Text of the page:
Chicago Bulls rule out Zach LaVine, Alex Caruso for Game 5

Chicago Bulls guards Zach LaVine (health and safety protocols) and Alex Caruso (concussion protocol) were ruled out for Wednesday night's Game 5 against the Milwaukee Bucks.

The Bulls were hoping either player's health would approve ahead of their win-or-go-home game in Milwaukee, but they downgraded both guards on their injury report Wednesday morning.

The Bucks lead the first-round series 3-1. Only 13 teams in NBA history have overcome a 3-1 deficit, and the Bulls' path to an unlikely comeback becomes more difficult without their starting backcourt available.

LaVine entered the COVID-19 health and safety protocols just before the team's practice Tuesday after he woke up experiencing symptoms earlier in the morning. It's the third time in the past 12 months and the second time this season he has landed in the league's protocols.

Caruso entered the concussion protocol during the second half of Sunday's Game 4 after he got hit in the face by an inadvertent elbow from Jevon Carter. Caruso left the game with a bloody nose and then started experiencing concussion symptoms.

Bulls coach Billy Donovan said in his Wednesday pregame availability that Caruso has a "pretty significant headache'' and that LaVine is feeling "pretty sick.''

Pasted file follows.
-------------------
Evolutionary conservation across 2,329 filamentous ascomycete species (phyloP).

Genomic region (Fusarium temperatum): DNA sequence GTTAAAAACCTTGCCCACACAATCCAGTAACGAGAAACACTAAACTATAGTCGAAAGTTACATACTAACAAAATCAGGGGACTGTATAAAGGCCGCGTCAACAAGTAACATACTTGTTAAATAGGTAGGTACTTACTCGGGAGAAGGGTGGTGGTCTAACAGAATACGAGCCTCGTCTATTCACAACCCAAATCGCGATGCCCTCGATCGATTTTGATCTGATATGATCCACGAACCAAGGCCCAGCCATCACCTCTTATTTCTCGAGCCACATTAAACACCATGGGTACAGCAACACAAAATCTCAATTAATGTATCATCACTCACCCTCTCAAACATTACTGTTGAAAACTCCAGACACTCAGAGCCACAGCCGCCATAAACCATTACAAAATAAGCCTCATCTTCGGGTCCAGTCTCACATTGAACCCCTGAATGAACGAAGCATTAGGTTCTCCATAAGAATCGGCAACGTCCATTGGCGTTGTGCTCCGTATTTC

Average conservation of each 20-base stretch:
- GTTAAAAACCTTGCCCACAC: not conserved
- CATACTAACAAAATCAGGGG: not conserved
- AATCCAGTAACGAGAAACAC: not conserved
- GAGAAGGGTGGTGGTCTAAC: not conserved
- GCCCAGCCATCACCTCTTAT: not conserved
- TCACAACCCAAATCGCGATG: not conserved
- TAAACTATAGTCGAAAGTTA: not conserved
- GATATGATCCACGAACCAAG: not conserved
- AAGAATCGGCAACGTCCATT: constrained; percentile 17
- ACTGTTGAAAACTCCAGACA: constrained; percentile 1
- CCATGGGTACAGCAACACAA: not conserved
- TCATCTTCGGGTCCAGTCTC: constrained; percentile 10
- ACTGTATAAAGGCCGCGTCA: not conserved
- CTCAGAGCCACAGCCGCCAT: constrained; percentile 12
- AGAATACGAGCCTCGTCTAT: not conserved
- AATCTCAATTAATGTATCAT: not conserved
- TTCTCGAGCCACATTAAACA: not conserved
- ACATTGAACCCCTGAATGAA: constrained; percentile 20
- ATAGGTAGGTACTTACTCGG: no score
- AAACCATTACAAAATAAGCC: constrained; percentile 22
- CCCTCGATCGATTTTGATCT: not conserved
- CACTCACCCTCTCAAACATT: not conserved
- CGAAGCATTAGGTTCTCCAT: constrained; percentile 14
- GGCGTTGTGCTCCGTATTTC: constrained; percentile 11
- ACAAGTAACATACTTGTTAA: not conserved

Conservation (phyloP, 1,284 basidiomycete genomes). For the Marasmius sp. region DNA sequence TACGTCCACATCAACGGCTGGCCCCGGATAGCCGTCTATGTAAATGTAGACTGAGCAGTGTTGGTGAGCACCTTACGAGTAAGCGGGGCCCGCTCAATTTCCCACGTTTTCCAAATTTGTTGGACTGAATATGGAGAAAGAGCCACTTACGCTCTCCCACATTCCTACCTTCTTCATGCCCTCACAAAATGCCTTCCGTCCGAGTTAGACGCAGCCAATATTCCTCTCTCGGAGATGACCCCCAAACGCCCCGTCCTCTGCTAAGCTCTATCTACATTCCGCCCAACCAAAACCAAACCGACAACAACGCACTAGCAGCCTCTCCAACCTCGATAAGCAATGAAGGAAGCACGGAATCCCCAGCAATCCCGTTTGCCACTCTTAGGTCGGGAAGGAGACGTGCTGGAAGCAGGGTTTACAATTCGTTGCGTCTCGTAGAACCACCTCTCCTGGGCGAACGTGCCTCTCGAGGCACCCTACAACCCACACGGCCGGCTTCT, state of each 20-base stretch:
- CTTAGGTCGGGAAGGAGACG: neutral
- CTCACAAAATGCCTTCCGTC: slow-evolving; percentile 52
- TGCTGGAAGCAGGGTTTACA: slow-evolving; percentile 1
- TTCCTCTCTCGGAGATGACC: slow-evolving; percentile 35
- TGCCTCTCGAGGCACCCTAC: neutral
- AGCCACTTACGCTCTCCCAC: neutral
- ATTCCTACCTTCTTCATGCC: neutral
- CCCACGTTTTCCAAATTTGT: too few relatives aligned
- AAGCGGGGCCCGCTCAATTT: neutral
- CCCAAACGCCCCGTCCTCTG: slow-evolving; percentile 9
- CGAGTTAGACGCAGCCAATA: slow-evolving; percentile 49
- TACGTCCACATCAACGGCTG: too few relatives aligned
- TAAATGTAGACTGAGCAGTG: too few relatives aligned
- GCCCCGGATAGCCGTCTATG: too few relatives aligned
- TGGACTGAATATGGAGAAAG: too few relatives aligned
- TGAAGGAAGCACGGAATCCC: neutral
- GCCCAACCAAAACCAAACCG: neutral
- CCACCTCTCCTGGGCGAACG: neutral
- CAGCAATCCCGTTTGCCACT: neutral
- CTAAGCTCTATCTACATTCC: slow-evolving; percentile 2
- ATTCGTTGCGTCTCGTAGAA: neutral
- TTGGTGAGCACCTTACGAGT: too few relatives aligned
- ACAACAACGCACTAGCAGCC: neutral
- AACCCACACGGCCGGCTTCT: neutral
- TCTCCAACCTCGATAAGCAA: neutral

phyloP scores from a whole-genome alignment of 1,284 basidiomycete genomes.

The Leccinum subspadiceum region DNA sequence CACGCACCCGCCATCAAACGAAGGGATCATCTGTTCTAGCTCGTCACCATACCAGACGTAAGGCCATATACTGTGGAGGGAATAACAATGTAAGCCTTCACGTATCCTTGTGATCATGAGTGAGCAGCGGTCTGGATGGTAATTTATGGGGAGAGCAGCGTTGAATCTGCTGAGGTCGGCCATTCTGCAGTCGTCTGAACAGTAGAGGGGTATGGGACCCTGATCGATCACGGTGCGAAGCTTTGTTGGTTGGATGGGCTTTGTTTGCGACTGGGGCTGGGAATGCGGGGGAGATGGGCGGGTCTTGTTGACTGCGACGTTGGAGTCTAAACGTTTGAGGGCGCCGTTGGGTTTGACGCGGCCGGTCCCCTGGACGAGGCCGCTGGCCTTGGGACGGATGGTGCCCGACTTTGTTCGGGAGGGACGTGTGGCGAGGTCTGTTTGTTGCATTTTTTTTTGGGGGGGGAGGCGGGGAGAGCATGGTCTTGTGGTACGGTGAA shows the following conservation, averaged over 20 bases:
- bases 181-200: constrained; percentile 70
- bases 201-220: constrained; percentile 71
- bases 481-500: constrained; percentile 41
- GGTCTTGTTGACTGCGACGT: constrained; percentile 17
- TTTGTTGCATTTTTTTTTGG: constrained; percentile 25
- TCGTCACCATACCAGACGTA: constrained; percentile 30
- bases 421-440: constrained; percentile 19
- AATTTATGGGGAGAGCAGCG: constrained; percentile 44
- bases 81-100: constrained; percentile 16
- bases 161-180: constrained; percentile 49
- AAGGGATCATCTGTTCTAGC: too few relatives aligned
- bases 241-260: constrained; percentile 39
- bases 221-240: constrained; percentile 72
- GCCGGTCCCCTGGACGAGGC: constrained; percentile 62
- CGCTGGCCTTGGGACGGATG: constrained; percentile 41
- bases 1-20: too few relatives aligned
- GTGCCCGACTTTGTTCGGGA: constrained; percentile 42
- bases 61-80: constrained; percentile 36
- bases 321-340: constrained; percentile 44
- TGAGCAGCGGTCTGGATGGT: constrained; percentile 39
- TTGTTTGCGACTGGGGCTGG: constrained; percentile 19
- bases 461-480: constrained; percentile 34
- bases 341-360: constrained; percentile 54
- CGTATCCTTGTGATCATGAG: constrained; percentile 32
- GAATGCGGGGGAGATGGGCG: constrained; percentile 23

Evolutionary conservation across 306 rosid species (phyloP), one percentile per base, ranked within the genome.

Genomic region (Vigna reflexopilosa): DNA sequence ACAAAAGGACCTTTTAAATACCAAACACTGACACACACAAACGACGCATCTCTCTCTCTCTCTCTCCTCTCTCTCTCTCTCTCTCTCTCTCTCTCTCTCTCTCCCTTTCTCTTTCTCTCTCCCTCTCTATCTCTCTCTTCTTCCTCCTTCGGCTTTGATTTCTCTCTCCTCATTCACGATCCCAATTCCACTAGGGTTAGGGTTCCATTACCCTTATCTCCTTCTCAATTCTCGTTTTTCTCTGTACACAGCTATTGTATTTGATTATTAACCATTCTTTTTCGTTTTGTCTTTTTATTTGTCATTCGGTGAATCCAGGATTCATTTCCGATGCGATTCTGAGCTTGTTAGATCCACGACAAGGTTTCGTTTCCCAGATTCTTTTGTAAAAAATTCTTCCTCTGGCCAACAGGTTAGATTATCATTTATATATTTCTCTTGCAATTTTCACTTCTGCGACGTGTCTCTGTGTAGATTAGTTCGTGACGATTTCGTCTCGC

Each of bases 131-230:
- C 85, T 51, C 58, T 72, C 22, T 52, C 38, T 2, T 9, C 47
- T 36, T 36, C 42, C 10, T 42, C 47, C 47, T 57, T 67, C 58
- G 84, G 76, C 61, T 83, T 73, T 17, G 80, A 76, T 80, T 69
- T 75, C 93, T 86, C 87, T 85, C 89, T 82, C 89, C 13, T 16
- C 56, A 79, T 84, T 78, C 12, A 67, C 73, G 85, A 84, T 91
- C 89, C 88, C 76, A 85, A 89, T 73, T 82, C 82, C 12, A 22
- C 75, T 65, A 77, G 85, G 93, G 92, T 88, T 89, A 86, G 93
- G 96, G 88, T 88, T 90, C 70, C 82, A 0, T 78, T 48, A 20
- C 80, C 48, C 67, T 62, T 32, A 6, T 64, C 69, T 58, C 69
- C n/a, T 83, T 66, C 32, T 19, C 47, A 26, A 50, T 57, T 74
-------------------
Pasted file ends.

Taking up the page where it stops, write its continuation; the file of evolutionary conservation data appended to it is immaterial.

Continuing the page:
LaVine is averaging 19.3 points, 5.3 rebounds and 6.0 assists in four postseason games against the Bucks. Caruso is averaging 6.3 points, 4.3 assists and 1.3 steals in the series while serving as the team's defensive anchor.

"It's part of sports," Bulls center Nikola Vucevic said after practice Tuesday. "If you look out throughout the NBA, I'm sure a lot of teams have gone through a lot of different ups and downs and injuries and COVID stuff. So you just have to deal with it.

"At no point did we feel sorry for ourselves or we will feel sorry for ourselves. It is what it is. It's unfortunate, but mainly for those guys that want to be out there with us and compete and they can't, they have to miss time. It's unfortunate mainly for them. For us, we just have to go out there and compete. It's an opportunity for somebody else to do it."

The Associated Press contributed to this report.